"What are you doing?"
"Hmmm..." Nigel was bent over the computer desk, staring at the screen. He spun around in the computer chair with glee, "Is there some way in which my wonderful expertise can assist you?"
Bug shook his head. "No. Seriously, what are you researching? As far as I was aware, the only case left was the Anderson heart attack. It looked fairly simple."
"It was. I finished it this morning." A crestfallen Nigel swung back around to the computer screen. "The family's been contacted, the body will be collected in the morning."
"Oh." There was a moment of silence. "So, what are you doing?" Bug dragged over his own chair, and joined his fellow bored co-worker beside the computer.
"I'm looking myself up on the internet."
"The simple act of typing 'Nigel Townsend' into each search engine and following the results."
Nigel shrugged. "There's nothing else to do. We've had four tediously simple cases..."
"Heart attack, cancer, diabetes and heart attack." Bug counted them out on his fingers, then ticked them off again, stating, "Funeral parlour, crematorium, cemetery, waiting to be collected tomorrow."
"And so, I'm bored." Nigel declared with a brief wave towards the screen.
"Autopsy reports all completed?"
"And the families are contacted..." Bug straightened suddenly. "What about Jordan? She's always working on something."
"Nothing to do. If she's needed, Dr Macy will call her back in. Otherwise, there's no point in us all sitting around doing nothing."
"And Dr. Macy's catching up on admin work, right?"
"Got it in one." Nigel sighed, and the pair stared at the glaring screen. "Basically, there's nothing to do and an hour of the afternoon to fill."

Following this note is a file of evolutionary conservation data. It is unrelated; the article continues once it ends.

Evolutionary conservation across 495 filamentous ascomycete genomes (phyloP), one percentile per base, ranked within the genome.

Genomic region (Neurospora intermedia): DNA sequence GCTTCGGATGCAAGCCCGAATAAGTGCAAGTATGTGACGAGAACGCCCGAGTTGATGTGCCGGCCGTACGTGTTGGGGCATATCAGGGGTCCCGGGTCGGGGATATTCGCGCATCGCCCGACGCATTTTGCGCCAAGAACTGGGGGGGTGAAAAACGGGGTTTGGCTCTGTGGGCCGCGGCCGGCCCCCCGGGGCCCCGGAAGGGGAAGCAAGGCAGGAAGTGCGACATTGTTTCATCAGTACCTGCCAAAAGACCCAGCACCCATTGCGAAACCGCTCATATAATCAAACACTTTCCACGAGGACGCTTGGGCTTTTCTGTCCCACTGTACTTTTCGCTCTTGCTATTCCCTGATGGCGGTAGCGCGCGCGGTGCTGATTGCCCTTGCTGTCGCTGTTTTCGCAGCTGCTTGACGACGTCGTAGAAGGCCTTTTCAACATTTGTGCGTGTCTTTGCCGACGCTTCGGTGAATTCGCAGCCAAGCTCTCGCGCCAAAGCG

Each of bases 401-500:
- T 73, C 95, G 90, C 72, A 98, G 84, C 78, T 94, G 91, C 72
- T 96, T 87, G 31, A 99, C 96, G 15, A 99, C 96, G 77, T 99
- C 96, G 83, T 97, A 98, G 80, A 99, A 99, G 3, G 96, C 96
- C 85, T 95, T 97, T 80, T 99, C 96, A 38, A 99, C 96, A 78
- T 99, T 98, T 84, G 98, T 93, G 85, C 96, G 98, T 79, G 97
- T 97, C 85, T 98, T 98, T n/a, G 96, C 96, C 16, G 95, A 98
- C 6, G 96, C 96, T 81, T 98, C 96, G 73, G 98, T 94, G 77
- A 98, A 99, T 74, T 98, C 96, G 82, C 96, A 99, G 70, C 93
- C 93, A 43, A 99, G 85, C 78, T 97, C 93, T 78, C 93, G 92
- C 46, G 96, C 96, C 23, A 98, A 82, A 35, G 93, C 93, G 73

"Oh... Did you find anything interesting?" Bug listlessly inquired, gesturing to the computer.
"Not really. A few books on the Grand Prix, an online art gallery, and a Missouri Indoor Race Track results. I did find out that one Nigel Townsend achieved A levels in Maths and Physics during 1975 at Dunsmore School for Boys."
"I take it that wasn't you."
Nigel flicked the screen to the Dunsmore reunion page. "A public school in Warwickshire? Not likely."
"This barely counts as filling time... Anything else of even mild interest?"
"Even mild, almost non-existent interest would be welcome at this point. And probably too much to hope for." He clicked on another page, and came across a large picture.
"Nigel Townsend and Alan Bromage of London, England receive the NOVA Award Statue from CIF Chairman Roger Lane as innovators of the Lock-Up Device." Bug read from the screen. "Well, that definitely wasn't you."
Nigel turned from the screen to watch Bug, "I'm wondering if I should be insulted by that comment."
"Probably. But I was actually referring to the photo. You'd never be mistaken for him."
"Probably?" Nigel inquired, narrowing his eyes.
"Well, I don't think you'd ever win a prize as an 'innovator'..."
"I'll have you know, I have been known to be very innovative."
"But would you call your invention the 'Lock-Up Device'?"
"Well, you do have a point there," Nigel admitted as he turned back to the screen.
"Exactly," Bug smugly agreed. "So, you have no interesting sites. What about me?"
"No." Nigel didn't even look up from the computer.
"What do you mean 'no'?" Bug sounded vaguely offended.
"I mean, 'no' as in 'no, there are no interesting, or even excruciatingly boring, sites about you'."
"How can you be so sure?"
"Already tried. No sites."
"Using 'Bug' gave no hits?" Bug asked sceptically. "Let me do it."
"If it's not on your birth certificate, it's not your name. Looking up nicknames is cheating."
"How can it be cheating if there's no rules? This isn't even a sport."
Nigel was adamant. "It's still cheating. You can't do it. Have to use your actual name."
Bug looked warily at Nigel. "You can't spell my actual name, can you?"
"Yes, I can."
Bug passed him a sheet of paper and a pen. "Write it."
"Fine." After a few moments of writing, Nigel passed the paper back to Bug, his untidy scribble spelling out 'Mahesh Vijayaraghavensatyanaryanamurthy'.
Bug looked over it a few times. "Okay, you can spell it."
"But I'm willing to bet that learning to write your name in elementary school was a lot easier for me," Nigel said, smirking.
"Being smug will not win you friends, Nigel," was Bug's reprimanding reply.
"But it does help stave off the boredom."
They both turned as Dr. Macy entered the room, stating, "We've got another body."
With one shared look between them, they replied in unison. "Thank heavens."